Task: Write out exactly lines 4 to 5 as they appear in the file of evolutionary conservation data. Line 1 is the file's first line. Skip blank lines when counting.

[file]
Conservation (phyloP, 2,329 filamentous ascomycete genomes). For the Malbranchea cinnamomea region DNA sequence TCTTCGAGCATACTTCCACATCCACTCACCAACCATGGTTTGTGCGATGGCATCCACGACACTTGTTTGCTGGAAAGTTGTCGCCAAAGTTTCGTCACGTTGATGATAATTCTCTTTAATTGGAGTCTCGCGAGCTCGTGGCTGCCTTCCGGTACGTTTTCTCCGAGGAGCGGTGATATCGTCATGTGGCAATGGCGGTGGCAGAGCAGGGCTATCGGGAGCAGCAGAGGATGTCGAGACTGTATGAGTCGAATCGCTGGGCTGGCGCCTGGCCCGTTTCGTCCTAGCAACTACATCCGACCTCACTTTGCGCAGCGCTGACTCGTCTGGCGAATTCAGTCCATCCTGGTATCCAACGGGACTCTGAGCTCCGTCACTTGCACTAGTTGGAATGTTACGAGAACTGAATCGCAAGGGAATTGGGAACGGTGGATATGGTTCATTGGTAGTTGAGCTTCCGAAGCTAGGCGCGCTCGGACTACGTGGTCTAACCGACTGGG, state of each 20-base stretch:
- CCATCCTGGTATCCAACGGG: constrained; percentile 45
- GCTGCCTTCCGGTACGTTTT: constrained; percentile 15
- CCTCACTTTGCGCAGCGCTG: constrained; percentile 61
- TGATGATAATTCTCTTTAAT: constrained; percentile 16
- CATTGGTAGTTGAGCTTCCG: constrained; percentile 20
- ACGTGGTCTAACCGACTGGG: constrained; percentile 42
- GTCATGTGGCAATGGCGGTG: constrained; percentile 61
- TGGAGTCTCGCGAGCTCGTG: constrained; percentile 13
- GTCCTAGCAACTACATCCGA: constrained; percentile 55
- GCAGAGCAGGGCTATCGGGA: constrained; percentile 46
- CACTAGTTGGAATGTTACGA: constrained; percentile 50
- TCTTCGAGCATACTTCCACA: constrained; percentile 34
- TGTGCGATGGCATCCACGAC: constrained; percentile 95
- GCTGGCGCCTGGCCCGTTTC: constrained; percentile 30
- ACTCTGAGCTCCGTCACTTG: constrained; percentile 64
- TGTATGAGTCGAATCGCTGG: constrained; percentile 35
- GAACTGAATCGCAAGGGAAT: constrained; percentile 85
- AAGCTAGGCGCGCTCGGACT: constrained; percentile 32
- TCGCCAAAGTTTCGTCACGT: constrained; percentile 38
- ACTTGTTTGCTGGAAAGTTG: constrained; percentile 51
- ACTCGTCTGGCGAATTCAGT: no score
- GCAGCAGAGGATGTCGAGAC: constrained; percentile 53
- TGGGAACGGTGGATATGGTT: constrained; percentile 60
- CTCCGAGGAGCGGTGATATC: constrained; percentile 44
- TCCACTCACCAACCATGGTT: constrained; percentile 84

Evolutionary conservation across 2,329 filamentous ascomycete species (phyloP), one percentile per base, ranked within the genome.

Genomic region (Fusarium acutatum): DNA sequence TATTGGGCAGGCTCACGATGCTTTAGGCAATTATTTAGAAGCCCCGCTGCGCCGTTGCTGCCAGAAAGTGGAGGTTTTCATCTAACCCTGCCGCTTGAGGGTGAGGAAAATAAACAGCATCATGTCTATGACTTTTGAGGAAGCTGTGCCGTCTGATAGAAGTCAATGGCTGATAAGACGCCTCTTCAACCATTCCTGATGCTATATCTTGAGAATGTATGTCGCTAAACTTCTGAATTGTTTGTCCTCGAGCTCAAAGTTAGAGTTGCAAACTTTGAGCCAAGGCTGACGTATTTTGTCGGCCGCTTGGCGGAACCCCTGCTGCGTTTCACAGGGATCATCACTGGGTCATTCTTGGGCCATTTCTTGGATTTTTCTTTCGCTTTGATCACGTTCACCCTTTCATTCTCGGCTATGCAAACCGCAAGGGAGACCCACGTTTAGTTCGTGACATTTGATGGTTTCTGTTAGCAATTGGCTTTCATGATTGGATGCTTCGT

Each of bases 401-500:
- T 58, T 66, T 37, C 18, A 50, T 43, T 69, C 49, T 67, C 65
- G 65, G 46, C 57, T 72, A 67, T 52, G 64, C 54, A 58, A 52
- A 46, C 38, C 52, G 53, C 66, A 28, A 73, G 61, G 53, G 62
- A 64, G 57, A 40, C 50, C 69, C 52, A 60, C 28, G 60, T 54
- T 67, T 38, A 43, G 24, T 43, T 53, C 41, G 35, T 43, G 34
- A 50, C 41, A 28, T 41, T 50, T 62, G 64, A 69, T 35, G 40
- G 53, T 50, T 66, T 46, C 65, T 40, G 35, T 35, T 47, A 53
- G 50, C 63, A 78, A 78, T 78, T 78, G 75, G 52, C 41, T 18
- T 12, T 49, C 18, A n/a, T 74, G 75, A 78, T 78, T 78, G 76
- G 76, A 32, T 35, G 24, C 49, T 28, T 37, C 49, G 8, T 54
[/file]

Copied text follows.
- CCTCACTTTGCGCAGCGCTG: constrained; percentile 61
- TGATGATAATTCTCTTTAAT: constrained; percentile 16